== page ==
Did you know that if you lost your laptop and someone found it, they could easily take out the hard drive, plug it in to another computer, and get to all of your locally saved files? Encrypting your hard drive prevents this from happening. Hard-drive encryption uses a sophisticated mathematical function to encrypt the data stored on your hard drive so it cannot be read by anyone who doesn’t have access to the appropriate encryption key. Windows 10 Pro and Enterprise (BitLocker) and MAC OS (FileVault) come with ways to encrypt your hard drive. Even if a laptop is password protected, files are not necessarily safe from unauthorized access.
Remember that some applications offer a web version for remote access. For example, you don’t need to have Outlook installed in your computer to check your emails. If your organization uses MS Office 365, you can visit portal.office.com and access Excel, Microsoft, Outlook, OneDrive, etc. To access G Suite, go to www.gmail.com and access mail and G-Drive, Google Meet, etc. It could also be a good time to consider migrating some of your on-prem applications to a Software-as-a-Service model (SaaS) like HubSpot for your CRM, QuickBooks online, and other software tools.
Security vulnerabilities are found frequently in operating systems. Making sure that all of your devices are up to date helps decrease vulnerabilities. Don’t just think about your work computer—when updating operating systems, you should also consider your mobile devices and any other device that has access to critical data.
It is always a good idea to use a VPN (Virtual Private Network) connection when using public or untrusted networks such as those at coffee shops, restaurants and hotels. A VPN secures your connection and creates a tunnel between your device and a secure network. Using a VPN prevents hackers from snooping your traffic, so if you tend to use public networks a lot to browse the internet, do online banking, or access company data, consider a VPN. Some VPN examples are NordVPN.com and ExpressVPN.com.
Two-factor authentication, multi-factor authentication, 2-step verification—whatever the vendor wants to call this feature, it accomplishes the same thing. It allows you to verify your identity by entering a one-time code, which can be either sent to you as a text message on your phone or in an authentication app. Having two-factor authentication enabled drastically reduces the chances of fraud, data loss, or identity theft, and most app providers should now be offering this feature for free. If your organization uses Office 365 or G Suite, this feature can be enabled and implemented quickly.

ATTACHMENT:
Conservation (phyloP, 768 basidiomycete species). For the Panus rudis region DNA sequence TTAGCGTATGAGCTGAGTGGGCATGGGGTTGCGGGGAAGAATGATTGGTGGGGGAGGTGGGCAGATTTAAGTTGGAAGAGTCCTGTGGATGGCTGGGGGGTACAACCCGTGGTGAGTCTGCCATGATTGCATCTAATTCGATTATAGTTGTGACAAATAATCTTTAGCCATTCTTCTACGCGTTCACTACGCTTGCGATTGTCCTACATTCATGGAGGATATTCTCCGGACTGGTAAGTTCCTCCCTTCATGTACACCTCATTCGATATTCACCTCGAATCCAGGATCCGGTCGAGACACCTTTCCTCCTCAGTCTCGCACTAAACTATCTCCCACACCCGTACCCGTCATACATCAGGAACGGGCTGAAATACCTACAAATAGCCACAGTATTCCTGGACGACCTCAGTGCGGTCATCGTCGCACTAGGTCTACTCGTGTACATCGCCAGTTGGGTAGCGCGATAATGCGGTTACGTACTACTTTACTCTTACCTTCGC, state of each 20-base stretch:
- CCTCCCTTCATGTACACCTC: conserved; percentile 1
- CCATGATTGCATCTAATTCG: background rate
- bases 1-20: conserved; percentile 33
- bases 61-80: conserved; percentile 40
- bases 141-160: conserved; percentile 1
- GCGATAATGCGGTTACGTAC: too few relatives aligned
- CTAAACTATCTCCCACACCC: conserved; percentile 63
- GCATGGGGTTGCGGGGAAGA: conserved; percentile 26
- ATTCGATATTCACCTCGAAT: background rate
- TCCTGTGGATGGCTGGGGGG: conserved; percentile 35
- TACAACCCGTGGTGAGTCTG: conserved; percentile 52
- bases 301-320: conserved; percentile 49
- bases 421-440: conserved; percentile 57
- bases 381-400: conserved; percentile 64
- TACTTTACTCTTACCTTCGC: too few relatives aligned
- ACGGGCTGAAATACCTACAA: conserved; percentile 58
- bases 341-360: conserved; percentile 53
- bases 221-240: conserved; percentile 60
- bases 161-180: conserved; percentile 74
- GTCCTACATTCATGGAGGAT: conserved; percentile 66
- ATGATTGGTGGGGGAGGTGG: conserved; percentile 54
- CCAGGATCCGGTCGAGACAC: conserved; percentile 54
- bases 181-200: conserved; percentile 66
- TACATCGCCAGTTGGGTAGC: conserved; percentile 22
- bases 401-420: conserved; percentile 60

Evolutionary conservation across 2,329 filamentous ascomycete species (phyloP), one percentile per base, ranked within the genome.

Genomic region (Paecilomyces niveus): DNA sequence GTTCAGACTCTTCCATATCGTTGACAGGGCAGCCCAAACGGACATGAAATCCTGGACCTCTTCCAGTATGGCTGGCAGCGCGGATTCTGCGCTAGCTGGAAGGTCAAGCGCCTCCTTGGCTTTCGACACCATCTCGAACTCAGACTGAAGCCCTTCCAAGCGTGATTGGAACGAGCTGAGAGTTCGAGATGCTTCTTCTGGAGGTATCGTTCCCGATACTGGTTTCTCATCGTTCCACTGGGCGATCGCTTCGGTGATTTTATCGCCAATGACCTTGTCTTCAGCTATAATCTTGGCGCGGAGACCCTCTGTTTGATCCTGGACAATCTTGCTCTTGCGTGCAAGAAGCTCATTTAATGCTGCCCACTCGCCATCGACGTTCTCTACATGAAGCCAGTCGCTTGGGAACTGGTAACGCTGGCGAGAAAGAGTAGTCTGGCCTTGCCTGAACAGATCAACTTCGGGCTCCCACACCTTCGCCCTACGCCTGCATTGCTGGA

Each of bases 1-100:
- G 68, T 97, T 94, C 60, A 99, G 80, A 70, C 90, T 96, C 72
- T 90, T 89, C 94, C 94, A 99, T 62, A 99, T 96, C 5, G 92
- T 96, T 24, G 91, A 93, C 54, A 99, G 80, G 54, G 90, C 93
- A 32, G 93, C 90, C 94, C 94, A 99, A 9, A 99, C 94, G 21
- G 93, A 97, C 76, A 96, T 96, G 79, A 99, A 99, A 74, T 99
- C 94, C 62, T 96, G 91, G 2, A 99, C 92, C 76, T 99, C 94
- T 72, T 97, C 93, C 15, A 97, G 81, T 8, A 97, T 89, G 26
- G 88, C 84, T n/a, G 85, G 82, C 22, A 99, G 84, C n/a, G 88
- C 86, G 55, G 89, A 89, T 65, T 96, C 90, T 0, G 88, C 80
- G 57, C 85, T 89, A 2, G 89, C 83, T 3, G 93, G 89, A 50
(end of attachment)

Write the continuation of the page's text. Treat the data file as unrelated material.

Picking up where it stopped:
No matter where you are connecting from, you should be mindful of your internet connection. There are two factors that can affect how reliable your connection is. The first one is your ISP. Make sure you have enough bandwidth to support your workload. You can run a speed test to find out how much bandwidth you have at sites such as www.speedtest.net. The second factor is your WiFi connection. Most residential WiFi routers are not strong enough to cover a whole house, especially big houses or homes with more than one floor. When it comes to reliability, it is always a good idea to connect your devices directly to your modem or to move your workspace closer to your modem.
Use strong passwords on all of your devices. Make sure your mobile devices have long security PINs of at least 6 characters or more. Make sure all of your accounts have strong, complex passwords of at least 8 characters, using a mix of upper case, lower case, symbols, etc. Make sure you are changing your passwords constantly.
Embrace online meetings. Make sure you are using technology to allow your team to join meetings from wherever they are working. There are online meeting services already included with most email subscriptions like Office 365 (MS Teams) and G Suite (Google Meet).